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PostPosted: Fri Feb 03, 2012 6:14 pm 
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Location: Ballina NSW
:wink: Hello to all other Hobie owners, I am wondering how many have thought about the by product and rejects from rota moulding.
I have had a look at the Pacific garbage vortex on the net and I am wondering if our very much loved Hobies contribute to the problem. I know on our end the hulls arrive wrapped in bubble plastic, as far as I know this stuff is not recycled and is sent to landfill.
Are Hobie able to recycle the plastic used in rota moulding and is there another way to wrap for transport,something that may be more suitable for todays way of life and enviromental concerns, could Hobie use cardboard, even better recycled cardboard!!
Can Hobie break it down for us and themselves to see where it may be improved, Production, transportation, use and maintainence and disposal????
:?:


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PostPosted: Fri Feb 03, 2012 7:42 pm 
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Actually, recycling paper is worse for the environment than tossing it.

The harsh chemicals required to dissolve the inks and dyes, and then break down paper to pulp are more detrimental to the environment than the paper itself. Recycling paper to make pulp actually consumes more fossil fuels than making new pulp, because the paper, has to be broken down, additives from it previous live dissolved, extracted and disposed of.. etc etc.

Actually, recycling in general, with the exception of aluminum, is a wash in terms of environmental impact. The energy and processing required to recycle (extra bins, vehicles, equipment, machinery, facilities.. etc etc) pretty much makes recycling just as harmful to the environment as disposable when You look at the big picture.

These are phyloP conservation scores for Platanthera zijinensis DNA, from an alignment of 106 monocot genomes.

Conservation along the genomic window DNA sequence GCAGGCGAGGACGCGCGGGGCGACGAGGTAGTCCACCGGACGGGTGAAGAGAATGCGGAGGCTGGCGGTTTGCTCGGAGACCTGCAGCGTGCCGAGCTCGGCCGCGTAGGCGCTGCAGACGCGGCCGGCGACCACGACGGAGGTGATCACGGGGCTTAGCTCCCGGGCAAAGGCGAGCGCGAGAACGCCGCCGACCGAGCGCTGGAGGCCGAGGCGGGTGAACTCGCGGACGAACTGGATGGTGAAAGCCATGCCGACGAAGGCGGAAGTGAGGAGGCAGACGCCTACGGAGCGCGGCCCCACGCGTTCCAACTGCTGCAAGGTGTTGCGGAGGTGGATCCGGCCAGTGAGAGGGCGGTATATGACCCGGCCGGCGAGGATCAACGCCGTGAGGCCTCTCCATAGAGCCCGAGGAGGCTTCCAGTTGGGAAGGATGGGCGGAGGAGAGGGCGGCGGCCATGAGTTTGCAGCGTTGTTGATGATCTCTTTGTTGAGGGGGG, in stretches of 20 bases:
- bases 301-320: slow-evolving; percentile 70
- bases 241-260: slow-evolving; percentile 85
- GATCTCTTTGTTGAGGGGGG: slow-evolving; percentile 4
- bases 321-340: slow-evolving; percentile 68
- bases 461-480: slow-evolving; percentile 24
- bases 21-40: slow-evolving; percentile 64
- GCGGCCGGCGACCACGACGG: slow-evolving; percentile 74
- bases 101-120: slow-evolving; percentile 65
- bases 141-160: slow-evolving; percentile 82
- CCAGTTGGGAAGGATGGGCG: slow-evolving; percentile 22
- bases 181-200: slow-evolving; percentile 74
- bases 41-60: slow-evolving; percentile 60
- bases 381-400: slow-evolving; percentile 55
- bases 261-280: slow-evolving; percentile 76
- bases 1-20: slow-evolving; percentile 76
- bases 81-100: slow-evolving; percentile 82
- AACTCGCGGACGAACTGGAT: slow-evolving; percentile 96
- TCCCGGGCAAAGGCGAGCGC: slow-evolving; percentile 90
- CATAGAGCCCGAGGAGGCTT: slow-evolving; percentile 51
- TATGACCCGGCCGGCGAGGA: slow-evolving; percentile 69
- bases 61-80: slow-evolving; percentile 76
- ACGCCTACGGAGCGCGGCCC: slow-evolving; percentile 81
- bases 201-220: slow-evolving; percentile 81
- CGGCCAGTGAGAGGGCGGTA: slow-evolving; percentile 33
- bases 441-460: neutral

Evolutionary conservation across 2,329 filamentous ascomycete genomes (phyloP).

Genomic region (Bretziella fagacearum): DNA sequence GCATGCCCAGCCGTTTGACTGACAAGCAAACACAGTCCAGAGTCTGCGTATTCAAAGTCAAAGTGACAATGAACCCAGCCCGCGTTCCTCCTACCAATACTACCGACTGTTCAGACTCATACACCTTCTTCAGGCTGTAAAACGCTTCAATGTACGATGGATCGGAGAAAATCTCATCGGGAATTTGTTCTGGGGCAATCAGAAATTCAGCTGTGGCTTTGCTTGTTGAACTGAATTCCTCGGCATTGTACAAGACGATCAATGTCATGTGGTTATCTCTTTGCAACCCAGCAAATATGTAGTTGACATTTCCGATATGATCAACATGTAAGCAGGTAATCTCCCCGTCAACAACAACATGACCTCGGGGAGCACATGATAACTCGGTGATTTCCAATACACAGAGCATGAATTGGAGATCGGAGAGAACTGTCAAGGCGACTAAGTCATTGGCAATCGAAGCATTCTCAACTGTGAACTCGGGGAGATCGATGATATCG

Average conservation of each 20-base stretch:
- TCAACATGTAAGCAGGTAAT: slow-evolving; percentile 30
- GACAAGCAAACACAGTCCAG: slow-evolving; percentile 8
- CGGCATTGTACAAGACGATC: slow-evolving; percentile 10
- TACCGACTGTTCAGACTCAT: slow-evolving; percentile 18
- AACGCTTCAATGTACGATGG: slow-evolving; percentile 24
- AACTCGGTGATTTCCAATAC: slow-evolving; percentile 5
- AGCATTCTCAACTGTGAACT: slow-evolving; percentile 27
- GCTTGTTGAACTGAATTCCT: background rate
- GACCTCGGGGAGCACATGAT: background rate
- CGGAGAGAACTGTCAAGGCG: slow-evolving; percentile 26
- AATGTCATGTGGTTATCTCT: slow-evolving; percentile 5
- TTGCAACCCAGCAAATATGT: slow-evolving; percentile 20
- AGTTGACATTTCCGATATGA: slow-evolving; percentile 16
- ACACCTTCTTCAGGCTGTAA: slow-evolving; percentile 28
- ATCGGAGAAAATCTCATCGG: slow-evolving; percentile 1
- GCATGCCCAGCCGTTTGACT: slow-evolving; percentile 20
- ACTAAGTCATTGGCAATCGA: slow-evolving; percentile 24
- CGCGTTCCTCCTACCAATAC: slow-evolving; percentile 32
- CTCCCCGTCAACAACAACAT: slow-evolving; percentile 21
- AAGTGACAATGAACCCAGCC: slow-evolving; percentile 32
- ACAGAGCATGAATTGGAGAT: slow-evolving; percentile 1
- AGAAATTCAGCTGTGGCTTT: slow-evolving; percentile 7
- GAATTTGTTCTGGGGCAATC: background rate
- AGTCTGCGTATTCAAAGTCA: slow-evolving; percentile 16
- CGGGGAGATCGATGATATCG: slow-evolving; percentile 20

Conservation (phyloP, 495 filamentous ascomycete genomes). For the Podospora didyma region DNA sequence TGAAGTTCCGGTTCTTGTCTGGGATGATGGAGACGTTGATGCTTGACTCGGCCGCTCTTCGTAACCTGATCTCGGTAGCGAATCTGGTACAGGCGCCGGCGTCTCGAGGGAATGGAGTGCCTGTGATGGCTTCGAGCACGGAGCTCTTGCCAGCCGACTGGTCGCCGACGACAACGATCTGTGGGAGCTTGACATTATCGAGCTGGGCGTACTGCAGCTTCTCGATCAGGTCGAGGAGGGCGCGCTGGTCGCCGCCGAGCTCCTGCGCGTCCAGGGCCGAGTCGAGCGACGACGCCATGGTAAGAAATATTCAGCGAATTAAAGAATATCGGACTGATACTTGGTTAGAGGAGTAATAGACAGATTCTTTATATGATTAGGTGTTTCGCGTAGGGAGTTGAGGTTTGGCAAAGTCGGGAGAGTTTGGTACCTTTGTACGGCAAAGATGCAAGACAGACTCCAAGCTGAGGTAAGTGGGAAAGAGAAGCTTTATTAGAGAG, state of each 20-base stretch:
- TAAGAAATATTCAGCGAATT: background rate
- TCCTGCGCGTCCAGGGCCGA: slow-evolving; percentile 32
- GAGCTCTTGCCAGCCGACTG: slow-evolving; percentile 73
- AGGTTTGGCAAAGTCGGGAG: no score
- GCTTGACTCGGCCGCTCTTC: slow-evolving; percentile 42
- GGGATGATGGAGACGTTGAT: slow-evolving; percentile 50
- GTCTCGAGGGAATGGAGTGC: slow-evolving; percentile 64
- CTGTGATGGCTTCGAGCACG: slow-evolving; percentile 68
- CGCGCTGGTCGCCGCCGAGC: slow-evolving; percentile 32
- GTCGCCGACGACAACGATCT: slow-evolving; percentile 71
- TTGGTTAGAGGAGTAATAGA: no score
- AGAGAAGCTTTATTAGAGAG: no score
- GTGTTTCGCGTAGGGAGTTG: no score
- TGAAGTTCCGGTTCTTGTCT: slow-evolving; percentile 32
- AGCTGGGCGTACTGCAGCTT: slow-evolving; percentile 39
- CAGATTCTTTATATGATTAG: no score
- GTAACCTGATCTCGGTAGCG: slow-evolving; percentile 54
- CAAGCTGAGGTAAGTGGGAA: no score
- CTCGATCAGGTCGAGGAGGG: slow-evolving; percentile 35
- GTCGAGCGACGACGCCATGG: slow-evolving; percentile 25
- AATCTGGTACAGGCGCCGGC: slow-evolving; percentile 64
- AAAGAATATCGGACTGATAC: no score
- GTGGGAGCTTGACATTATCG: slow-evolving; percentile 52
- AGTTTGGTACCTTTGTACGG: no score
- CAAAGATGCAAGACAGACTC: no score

I'm an avid outdoors-man, I hate littering, Ive been a nature nut since I was eight years old. But if you can get past the feel good self righteousness of recycling and actually look at the processes, it doesn't take much research to see that its not that great. Of course there is always the Prius driver look down your nose at everyone else ego boost that comes from it, which I would guess is the biggest driver of what is generally a misguided venture.

EDIT: http://discovermagazine.com/2009/jul-au ... nvironment

This is a pretty good study by discover magazine about plastic recycling.


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PostPosted: Fri Feb 03, 2012 8:34 pm 
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Location: Calga NSW, Australia
I'm sure I have read somewhere (?Hobie Catalogue) that Hobie does not want its boats to become landfill and offers a service of accepting any unwanted Hobies. I always assumed they could re-use the high density polyethylene to make new boats.

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PostPosted: Fri Feb 03, 2012 8:42 pm 
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Yes well that article is an eye opener! but it only takes two thirds of the energy to recycle plastic than it does to make it new from raw material.
As for the processes and chemicals used to recycle paper I maybe misled but paper recycling is big bussiness and it must be profitable not saying there aren't chemicals used in this process but how does it compare to the bleaching of new timber pulp.
So alot of the plastic has to go to landfill, we need to reduce the dependance we have on plastic and I was just hoping I might stir the thinkers and doers at Hobie because I have unwrapped my new hull replaced under warranty and it was obvious that it could have been wrapped in brown cardboard and arrived in the same condition and I would like to know what happened to the cracked hull I left behind.
I must say it is a hard one, but if it goes to landfill it needs to stay there and not end up in waterways.
Seven billion people on the planet, I love to sail my TI. :D